Led by MPC VFX Supervisors Adam Valdez and Seth Maury, MPC completed 875 shots for Disney’s Maleficent. Working closely with director Rob Stromberg and Production VFX Supervisor Carey Villegas, the team created a host of animated creatures and fairy world environments.
At the start of the movie we meet the young Maleficent. She flies into MPC’s full CG Fairy World environment with colorful trees, lakes and waterfalls, interacting with MPC’s hero fairies as she travels. MPC’s environment team built a library of photographic elements taken from a second-unit shoot for their human and fairy environments. These included trees, rocks and bushes. This CG environment was built in Maya, using IDV Speedtree as a basis for tree geometry. The team created 15 different types of creatures, all with their own unique characteristics and features. These ranged from the larger, humanistic mushroom fairies and “Wallerbogs,” to the more animalistic “Cheeps,” smaller delicate dew fairies and water pixies.
MPC was tasked with creating Maleficent’s iconic castle, which was created as a 3D model. A great deal of attention was paid to the texturing of the walls. The texture team layered different brick, mortar and masonry effects to the model to enhance detail and give a realistic look. The lighting team took inspiration from moonlit walks around Vancouver, taking photographs of different buildings hit by moonlight and its effect. They used a combination of subtle light sources on the model, including strong internal lights and firelights to make the castle feel as grand as possible and the compositing team added flags and soldiers to the battlements.
One of the most iconic scenes of the movie includes an establishing shot of MPC’s CG castle with a CG crowd arriving for Aurora’s christening. MPC’s FX team created the green magic Maleficent uses to curse the baby.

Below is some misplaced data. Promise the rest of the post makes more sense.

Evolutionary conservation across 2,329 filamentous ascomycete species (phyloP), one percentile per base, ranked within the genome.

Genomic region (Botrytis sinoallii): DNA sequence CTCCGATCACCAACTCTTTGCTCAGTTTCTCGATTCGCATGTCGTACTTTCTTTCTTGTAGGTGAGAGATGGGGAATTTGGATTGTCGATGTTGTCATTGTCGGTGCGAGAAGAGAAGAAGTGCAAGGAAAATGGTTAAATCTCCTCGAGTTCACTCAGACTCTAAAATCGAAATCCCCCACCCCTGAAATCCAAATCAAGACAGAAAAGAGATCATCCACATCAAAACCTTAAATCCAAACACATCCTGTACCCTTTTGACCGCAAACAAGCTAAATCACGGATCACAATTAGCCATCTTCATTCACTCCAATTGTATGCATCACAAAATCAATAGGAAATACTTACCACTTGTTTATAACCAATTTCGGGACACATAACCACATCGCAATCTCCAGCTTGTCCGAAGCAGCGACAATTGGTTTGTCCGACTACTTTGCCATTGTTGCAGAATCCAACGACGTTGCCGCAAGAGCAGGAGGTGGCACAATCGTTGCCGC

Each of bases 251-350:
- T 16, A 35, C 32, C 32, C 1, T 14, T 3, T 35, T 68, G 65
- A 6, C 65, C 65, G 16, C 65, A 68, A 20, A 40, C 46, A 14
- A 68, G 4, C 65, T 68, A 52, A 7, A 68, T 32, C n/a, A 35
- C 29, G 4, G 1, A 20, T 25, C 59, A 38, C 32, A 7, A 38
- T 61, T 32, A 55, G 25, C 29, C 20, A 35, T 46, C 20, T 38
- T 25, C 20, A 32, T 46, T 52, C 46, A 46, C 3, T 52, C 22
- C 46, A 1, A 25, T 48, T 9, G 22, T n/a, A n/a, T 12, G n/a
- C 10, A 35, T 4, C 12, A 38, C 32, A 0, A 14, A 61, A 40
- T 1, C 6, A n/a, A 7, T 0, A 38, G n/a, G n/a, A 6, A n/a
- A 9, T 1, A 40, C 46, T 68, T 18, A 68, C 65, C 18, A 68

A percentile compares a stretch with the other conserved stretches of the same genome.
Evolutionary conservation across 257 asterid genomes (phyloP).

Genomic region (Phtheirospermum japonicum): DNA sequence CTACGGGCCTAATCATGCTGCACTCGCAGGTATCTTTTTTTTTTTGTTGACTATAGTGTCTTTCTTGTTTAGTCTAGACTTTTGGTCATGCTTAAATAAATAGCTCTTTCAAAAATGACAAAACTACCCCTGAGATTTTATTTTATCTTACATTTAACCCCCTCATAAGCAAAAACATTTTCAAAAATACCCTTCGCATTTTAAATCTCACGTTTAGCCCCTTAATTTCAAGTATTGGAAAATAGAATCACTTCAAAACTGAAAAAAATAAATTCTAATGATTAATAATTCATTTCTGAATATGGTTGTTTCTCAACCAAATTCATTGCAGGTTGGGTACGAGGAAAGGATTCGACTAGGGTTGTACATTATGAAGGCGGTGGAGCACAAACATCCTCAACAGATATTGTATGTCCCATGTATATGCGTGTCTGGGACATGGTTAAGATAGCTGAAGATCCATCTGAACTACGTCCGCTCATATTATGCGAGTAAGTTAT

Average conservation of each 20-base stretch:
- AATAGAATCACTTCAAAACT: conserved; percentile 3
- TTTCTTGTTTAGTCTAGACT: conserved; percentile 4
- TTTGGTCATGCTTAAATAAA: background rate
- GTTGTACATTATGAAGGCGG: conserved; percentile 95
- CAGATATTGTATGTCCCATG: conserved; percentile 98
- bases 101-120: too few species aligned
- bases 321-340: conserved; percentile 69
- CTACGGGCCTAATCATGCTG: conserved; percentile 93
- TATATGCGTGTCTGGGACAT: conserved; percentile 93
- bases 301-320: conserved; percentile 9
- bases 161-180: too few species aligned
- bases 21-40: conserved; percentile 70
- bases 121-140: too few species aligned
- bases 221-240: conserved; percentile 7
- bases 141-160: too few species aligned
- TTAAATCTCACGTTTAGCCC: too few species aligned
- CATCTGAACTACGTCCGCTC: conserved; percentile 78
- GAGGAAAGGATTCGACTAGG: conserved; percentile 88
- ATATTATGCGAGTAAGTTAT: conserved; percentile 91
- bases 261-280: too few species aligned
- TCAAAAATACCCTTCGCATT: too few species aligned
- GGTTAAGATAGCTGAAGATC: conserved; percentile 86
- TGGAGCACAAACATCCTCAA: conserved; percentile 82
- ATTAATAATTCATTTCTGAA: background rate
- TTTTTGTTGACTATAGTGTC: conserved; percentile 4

In the moorland battle scene, MPC utilized its propriety crowd software tool, ALICE, to multiply 100 soldier actors into a 1,500-strong army. The team also turned the on-set standing stones into giant obelisks and added CG grass, distant trees and mountains. The team developed the Dark Rider chief and four additional Dark Riders, as well as boar, troll and serpent fairies.
MPC also created the raven Diaval that Maleficent transforms into a man. MPC’s animation team researched the traits of the bird’s behavior, from their flight to feather and wing movements, spending time with a bird-handler to gather photo and video reference to create a CG model. To transform the bird into a human the FX team used fluid simulation ink effects and deep compositing.
MPC built a CG thorn wall, which surrounds the fairy world, and used its destruction tool Kali for the disruption of the soil. Soldiers attempt to destroy the wall and the team added CG fire balls, trebuchets, soldiers, fire and flame FX and destruction elements.
MPC created a full CG dragon and Great Hall interior for the climactic battle sequence. MPC worked with designs created by production concept artists and continued to develop the fire breathing creature using ZBrush. The team has the additional complex task of transforming the creature into the raven. Digital burning embers, dragon fire and smoke FX fill the room and MPC also transformed the character of Diaval from raven to dragon. Full CG soldiers were created to battle the charging dragon.
MPC’s artists also created a bespoke Disney logo using our CG Sleeping Beauty castle replacing the traditional Cinderella castle. This also involved MPC FX work to match the Disney logo fireworks and sparkle FX. A full CG environment was built to illustrate the opening voiceover and introduce the audience to the world Maleficent inhabits.